Rebag and The RealReal are the most obvious competitors, since they just opened stores within three blocks of [our Soho store]. But they can’t meet demands and the volume that they’re buying with one store. Retail expansion is part of our strategy; we own five stores, and we plan to open more stores soon.

We laid the foundation for the evolution of the resale industry. When we opened in the early days, vintage was kind of a thrift world. Now, so many people see how much demand there is for luxury. They see us leading the charge and feel it’s easy to get into the business. A lot of them are being backed by VC money, and they don’t care if they’re doing it right; it’s just a data play. In the end, a shakedown will have to happen, because there is a finite amount of product out there with people who want to let it go.

Any specific plans to combat that moving forward?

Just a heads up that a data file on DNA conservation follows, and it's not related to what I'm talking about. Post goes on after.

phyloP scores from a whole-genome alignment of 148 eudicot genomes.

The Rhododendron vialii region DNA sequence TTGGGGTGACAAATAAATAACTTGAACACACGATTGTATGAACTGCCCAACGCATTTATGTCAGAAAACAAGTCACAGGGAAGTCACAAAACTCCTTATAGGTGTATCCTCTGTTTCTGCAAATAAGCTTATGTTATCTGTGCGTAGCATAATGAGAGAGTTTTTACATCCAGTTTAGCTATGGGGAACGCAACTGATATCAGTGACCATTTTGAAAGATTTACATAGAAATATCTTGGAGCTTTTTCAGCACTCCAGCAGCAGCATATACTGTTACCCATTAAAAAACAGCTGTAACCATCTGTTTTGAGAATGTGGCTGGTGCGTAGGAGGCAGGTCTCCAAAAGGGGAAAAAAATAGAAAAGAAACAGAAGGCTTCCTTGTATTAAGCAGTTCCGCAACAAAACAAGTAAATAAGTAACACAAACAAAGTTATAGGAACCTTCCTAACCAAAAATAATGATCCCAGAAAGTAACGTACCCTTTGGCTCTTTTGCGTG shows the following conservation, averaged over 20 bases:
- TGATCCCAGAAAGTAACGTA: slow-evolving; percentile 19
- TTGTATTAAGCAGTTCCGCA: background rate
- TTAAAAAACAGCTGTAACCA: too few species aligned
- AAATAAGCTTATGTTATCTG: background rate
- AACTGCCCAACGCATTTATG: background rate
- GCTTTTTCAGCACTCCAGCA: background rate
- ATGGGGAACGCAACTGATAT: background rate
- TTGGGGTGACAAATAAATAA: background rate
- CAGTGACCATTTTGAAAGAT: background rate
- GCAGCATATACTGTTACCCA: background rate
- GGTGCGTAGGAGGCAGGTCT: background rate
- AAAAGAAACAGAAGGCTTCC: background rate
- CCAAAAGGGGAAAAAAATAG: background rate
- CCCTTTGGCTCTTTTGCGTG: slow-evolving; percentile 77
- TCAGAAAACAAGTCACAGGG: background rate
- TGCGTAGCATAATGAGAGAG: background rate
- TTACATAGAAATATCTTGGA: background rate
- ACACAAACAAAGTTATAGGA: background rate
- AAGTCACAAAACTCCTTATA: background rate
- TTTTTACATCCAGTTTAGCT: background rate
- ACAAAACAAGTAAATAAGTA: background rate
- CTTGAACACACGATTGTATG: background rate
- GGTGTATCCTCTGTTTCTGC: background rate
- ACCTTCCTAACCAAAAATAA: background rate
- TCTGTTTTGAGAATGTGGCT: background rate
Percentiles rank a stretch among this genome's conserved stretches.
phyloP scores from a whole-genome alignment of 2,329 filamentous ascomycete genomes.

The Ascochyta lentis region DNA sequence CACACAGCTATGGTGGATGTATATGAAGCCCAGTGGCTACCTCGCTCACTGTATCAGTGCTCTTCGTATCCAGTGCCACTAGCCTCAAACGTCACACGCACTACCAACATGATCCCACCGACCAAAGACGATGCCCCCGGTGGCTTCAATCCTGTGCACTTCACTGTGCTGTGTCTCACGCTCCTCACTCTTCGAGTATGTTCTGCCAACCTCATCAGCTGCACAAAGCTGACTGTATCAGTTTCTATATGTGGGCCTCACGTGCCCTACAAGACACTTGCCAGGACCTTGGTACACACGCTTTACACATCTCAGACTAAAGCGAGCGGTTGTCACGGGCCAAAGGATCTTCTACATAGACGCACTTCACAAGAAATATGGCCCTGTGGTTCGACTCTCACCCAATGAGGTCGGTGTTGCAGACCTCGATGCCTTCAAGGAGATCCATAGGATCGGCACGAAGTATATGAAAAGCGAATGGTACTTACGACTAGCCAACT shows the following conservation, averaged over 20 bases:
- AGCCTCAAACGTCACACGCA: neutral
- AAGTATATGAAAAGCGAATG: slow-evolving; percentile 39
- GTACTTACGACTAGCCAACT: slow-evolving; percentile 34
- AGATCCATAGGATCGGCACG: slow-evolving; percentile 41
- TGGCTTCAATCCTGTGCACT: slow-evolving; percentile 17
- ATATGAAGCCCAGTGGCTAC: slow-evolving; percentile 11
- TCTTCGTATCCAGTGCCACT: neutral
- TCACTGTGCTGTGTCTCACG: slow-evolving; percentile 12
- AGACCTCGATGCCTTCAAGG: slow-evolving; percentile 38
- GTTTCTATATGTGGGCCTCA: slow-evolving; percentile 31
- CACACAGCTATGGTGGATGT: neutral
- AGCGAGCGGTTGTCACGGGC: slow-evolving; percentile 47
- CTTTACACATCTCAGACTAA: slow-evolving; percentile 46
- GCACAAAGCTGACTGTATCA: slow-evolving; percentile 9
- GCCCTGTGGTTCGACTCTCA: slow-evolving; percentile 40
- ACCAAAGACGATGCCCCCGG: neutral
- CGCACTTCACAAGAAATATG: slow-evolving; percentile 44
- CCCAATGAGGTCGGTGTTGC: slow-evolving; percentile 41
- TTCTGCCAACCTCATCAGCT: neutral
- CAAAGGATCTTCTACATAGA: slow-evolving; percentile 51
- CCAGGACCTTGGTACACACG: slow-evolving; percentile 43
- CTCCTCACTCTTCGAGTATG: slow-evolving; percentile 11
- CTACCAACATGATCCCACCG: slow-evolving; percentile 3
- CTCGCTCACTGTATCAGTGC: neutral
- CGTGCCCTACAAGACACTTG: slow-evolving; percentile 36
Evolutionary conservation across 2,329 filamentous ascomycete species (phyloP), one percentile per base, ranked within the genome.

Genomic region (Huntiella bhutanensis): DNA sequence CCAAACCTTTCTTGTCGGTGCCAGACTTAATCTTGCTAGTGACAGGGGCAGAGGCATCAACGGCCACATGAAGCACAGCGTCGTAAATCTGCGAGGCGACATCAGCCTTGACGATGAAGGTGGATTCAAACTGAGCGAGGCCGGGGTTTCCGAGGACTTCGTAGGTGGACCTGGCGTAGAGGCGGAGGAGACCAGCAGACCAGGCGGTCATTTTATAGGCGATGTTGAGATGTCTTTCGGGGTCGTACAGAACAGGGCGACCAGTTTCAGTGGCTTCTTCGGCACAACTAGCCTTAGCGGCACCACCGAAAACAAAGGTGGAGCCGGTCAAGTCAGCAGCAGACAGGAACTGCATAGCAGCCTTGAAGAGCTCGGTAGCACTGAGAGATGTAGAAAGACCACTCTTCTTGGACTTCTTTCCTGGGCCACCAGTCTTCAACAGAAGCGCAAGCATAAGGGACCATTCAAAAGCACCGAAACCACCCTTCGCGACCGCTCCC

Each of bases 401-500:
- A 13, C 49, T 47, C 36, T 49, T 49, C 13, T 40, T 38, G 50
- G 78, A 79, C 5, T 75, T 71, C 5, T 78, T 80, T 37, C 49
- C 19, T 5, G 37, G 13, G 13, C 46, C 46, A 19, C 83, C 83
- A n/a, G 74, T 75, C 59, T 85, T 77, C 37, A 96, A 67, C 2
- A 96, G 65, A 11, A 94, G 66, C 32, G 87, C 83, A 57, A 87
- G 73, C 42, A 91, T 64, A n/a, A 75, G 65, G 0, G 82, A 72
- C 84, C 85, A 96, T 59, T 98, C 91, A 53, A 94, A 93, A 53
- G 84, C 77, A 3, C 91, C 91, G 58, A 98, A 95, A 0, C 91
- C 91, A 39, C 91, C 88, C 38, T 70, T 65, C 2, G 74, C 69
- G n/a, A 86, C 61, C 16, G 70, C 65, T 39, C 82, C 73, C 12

We’re opening a new headquarters next year, in Jersey City, to expand our space and our operational capabilities. The stores are still important, because of the experience the provide our customer, but the website is kind of our main mission right now. We’ve got 2,000 pieces on the site, and we want to get all of our inventory up there. The quality of our pieces is our top trump card. We’re finding the right way to present it online, so that the quality comes across.

The business has grown so incredibly, exponentially, in the last three years that we need to scale for future growth. We need to stay ahead of everyone trying to come into the space. If you don’t constantly think about evolution, you’re eventually passed by.

This article was originally posted on Glossy.com